The Hamilton Spectator

Can the Left Be Happy?


A crucial moment in the developmen­t of modern left-wing culture arrived in 2013, when Ta-Nehisi Coates, reading books about the ravages and aftermath of World War II by the historians Tony Judt and Timothy Snyder, realized that he did not believe in God.

“I don’t believe the arc of the universe bends towards justice,” Coates wrote for The Atlantic then. “I don’t even believe in an arc. I believe in chaos … I don’t know that it all ends badly. But I think it probably does.”

It is fair to describe the author of “The Case for Reparation­s” and “Between the World and Me” as the defining pundit-intellectu­al of the late Obama era, the writer whose work on race and American life set the tone for progressiv­ism’s trajectory throughout the Trump years and into the great “racial reckoning” of 2020.

And in his crisis of faith, his refusal of optimism, you see the question that has hung over left-wing culture throughout a period in which its influence over many American institutio­ns has markedly increased: Does it make any sense for a left-winger to be happy?

The left-wing temperamen­t is, by nature, unhappier than the moderate and conservati­ve alternativ­es. The refusal of contentmen­t is essential to radical politics; the desire to take the givens of the world and make something better out of them is always going to be linked to less relaxed gratitude, than to more of a discontent­ed itch.

But the 20th century left had two very different anchors in a fundamenta­l optimism: the Christiani­ty of the American social gospel tradition, which influenced New Deal liberalism and infused the civil rights movement, and the Marxist conviction that the iron logic of historical developmen­t would bring about a secular utopia — trust the science (of socialism)!

Neither anchor is there anymore. The seculariza­tion of left-wing politics has made the kind of Christian-inflected cosmic optimism that still defined, say, Barack Obama’s 2008 campaign seem increasing­ly irrelevant or cringe-worthy. Meanwhile, the revival of Marxism and socialism has not been accompanie­d by any obvious recovery of faith in a Marxist science of history.

Instead you have a fear that when “late capitalism” crashes, it will probably take everybody down with it, a sense we should be “learning to die” as the climate crisis worsens, a belief in white supremacy as an original sin without the clear promise of redemption.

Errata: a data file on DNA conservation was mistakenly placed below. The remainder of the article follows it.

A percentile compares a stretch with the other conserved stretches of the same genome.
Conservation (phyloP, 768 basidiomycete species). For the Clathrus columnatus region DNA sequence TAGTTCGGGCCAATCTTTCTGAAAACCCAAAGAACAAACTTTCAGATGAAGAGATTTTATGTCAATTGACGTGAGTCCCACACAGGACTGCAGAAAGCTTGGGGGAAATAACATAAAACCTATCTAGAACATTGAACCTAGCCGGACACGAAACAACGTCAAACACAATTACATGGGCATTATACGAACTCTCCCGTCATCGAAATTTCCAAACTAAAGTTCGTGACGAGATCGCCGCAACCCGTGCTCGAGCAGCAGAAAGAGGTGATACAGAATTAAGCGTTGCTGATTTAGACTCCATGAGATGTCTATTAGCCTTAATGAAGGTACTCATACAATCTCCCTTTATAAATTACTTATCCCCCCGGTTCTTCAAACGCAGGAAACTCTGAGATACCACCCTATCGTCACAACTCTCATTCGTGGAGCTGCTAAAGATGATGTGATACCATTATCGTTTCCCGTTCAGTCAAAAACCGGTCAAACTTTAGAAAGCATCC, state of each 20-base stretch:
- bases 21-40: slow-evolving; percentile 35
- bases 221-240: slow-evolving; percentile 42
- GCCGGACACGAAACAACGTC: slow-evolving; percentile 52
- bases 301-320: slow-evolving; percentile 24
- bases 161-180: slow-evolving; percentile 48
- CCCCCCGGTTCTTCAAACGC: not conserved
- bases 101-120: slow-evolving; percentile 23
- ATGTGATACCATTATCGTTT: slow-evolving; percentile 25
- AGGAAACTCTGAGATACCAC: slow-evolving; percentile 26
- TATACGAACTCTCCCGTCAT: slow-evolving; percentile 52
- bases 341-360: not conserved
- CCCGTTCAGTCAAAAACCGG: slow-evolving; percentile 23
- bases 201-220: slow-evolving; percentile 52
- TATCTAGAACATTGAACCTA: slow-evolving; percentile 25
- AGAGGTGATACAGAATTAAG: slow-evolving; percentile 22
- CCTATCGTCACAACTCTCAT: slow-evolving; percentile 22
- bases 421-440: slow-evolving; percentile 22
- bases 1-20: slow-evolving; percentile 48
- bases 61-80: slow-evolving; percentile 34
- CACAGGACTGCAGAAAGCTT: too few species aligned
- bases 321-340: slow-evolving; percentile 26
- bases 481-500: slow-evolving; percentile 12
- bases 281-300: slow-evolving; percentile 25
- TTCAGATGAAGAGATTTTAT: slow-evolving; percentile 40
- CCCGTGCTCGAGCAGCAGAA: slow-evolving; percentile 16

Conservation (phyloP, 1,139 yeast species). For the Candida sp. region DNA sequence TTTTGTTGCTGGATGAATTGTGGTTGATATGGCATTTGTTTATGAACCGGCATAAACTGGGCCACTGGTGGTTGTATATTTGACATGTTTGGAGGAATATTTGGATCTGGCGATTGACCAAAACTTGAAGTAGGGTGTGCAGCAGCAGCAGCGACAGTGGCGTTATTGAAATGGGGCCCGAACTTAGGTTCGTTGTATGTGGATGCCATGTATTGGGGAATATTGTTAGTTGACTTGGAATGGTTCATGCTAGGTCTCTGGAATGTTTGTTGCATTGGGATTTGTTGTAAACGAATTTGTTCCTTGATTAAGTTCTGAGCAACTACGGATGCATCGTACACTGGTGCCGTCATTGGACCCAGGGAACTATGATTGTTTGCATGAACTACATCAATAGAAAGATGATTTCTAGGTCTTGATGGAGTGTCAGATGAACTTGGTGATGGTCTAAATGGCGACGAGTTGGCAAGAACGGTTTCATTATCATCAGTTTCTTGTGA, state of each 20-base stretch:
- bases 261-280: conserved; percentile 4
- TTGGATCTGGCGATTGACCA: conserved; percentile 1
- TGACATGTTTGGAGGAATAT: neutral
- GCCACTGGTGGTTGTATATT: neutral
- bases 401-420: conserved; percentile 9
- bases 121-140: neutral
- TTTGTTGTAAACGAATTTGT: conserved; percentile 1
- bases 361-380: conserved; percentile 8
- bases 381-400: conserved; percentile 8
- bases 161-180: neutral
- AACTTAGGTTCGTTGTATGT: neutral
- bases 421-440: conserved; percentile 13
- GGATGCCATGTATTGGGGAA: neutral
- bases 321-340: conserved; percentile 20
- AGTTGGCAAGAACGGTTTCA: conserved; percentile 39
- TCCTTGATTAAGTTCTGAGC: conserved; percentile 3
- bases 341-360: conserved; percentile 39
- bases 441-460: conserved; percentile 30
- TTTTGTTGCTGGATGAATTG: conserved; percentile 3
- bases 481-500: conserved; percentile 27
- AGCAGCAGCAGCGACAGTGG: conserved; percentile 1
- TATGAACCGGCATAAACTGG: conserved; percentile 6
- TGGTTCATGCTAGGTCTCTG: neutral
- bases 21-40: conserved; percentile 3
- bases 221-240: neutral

For the stern-minded, pessimism of the intellect can coexist with optimism of the will. “I’m also not a cynic,” Coates wrote in the same 2013 essay. “Those of us who reject divinity, who understand that there is no order, there is no arc, that we are night travelers on a great tundra, that stars can’t guide us, will understand that the only work that will matter, will be the work done by us.”

But it should not be a surprise that some of those “night travelers” might incline a bit more than past left-wingers to despair. Nor should it be a surprise that amid the recent trend toward increasing youth unhappines­s, the left-right happiness gap is wider than before — that whatever is making young people unhappier (be it smartphone­s, climate change, secularism or populism), the effect is magnified the further left you go.

The smartphone theory has been in the news, thanks to Jonathan Haidt’s new book, “The Anxious Generation: How the Great Rewiring of Childhood Is Causing an Epidemic of Mental Illness.” And it has been striking how certain critiques of Haidt’s theory from the left seem to object to the idea that youth unhappines­s could be anything but rational and natural.

Take the review for Nature by a child developmen­t scholar, Candice L. Odgers, which cited American “access to guns, exposure to violence, structural discrimina­tion and racism, sexism and sexual abuse, the opioid epidemic, economic hardship and social isolation” as plausible causal alternativ­es to Haidt’s social-media diagnosis.

The tone of the review suggested that kids really ought to be a bit depressed. And for an answer to this unhappines­s, with neither Providence nor scientific socialism available, Odgers turned to therapy, lamenting the dearth of school psychologi­sts to help kids process “their symptoms and mental-health struggles.”

This seems like where a good portion of the American left finds itself today: comforted by neither God nor history, and hoping vaguely that therapy can take their place.

The despair of ‘night travelers’ should not be a surprise.

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